More than two years after hikers discovered a severed head near the Hollywood sign in Griffith Park, Los Angeles County prosecutors have charged a man with murder.
The man, who resided in Los Angeles at the time of the alleged murder, was arrested in San Antonio, Texas on Sunday and was held on $1 million bail pending an extradition hearing. On Monday, he was charged with one felony count of murder with malice aforethought. If convicted, he may face 25 years to life in prison.
According to the complaint, the victim was dating and living with the suspect at the time of the murder, which occurred on or around December 27, 2011. The coroner reported that asphyxiation was the cause of death and it was ruled a homicide.
It was January 17, 2012 when two women walking their dogs in Griffith Park discovered the victim's head in a plastic bag. Police officers, firefighters and Los Angeles County sheriff's deputies, along with a cadaver dog, then conducted a two-day search covering seven acres of Griffith Park and discovered more of the victim's body parts near the area where the head was found.
The criminal investigation into the murder turned its focus on this particular suspect because, according to an ABC News report, he had made inconsistent comments and suspicious statements. The Deputy District Attorney stated, "The suspect had the most information and the last contact with the victim, so the investigation centered on him."
Extradition, Malice Aforethought and the Importance of Legal Counsel
This story brings up two important issues. First, the defendant was arrested in Texas and is facing extradition to California. A suspected or convicted criminal may be arrested anywhere in the United States, even if the warrant was issued or a guilty verdict reached in another state. He or she may then face extradition proceedings, which must be completed for the person to be sent to the state in which he or she faces criminal charges or imprisonment. A hearing will typically be held to determine whether the individual should be extradited. Legal counsel is crucial in extradition proceedings, as there are situations where extradition could be denied and the individual allowed to remain in the area. It takes a competent attorney to protect a defendant's rights during these proceedings.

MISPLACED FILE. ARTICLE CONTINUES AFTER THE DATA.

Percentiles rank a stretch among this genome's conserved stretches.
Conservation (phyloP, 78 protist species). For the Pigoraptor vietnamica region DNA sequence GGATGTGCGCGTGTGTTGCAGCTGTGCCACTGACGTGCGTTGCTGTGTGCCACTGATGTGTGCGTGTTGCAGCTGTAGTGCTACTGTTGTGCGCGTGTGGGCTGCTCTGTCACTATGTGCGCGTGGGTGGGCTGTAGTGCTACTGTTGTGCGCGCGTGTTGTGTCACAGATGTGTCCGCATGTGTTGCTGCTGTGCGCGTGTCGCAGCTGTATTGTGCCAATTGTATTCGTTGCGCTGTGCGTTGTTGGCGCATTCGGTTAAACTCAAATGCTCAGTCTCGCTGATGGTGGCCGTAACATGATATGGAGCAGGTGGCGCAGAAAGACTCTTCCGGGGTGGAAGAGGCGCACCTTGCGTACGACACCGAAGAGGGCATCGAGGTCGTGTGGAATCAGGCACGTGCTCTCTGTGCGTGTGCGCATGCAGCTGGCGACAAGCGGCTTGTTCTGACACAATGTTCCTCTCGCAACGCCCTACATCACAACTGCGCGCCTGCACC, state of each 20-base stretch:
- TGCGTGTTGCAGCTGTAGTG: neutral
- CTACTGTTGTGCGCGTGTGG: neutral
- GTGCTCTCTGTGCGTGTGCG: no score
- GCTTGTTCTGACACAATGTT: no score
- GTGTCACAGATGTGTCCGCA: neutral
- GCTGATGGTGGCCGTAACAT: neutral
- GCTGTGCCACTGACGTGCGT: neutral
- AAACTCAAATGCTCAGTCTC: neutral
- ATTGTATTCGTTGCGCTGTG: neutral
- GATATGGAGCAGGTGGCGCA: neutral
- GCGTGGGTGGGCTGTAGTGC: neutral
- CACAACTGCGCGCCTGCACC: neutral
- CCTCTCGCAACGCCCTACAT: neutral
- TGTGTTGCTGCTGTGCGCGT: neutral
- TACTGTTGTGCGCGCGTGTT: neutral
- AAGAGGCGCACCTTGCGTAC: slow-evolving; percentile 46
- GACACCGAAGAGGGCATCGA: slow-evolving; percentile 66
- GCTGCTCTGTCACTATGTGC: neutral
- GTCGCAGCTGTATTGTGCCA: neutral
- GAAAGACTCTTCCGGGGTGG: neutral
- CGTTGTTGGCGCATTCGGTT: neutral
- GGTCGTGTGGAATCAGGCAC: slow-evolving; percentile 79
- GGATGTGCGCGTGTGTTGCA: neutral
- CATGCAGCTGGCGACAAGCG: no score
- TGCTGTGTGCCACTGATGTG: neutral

The other issue this story brings up is malice aforethought and its relation to murder charges. Malice aforethought may be described as a conscious intent to cause the death of another person, before the act is committed. According to California Penal Code § 187, "Murder is the unlawful killing of a human being, or a fetus, with malice aforethought." California Penal Code § 188 also states, "Such malice may be express or implied." There are three key elements to a murder charge in California, all of which must be proven beyond all doubt so secure a conviction:
- The defendant committed an act that resulted in the death of another person;
- The defendant committed said act with malice aforethought; and
- The defendant committed the act without lawful excuse (i.e. in self-defense).
Challenging murder charges is one of the most difficult tasks for any criminal defense attorney. This is the most serious offense a person may be accused of committing, and law enforcement and prosecutors will do everything in their power to build as much evidence against a defendant as possible. It is up to a criminal defense attorney to protect the defendant's constitutional rights, ensuring that he or she is given the right to a fair trial.
At Lessem & Newstat, we stand prepared to take on the most complex criminal cases in Los Angeles. We take an aggressive, thorough approach to criminal defense, using our knowledge and experience to seek the best possible result for every client we represent. If you would like to discuss a case and your rights, please call for a confidential consultation.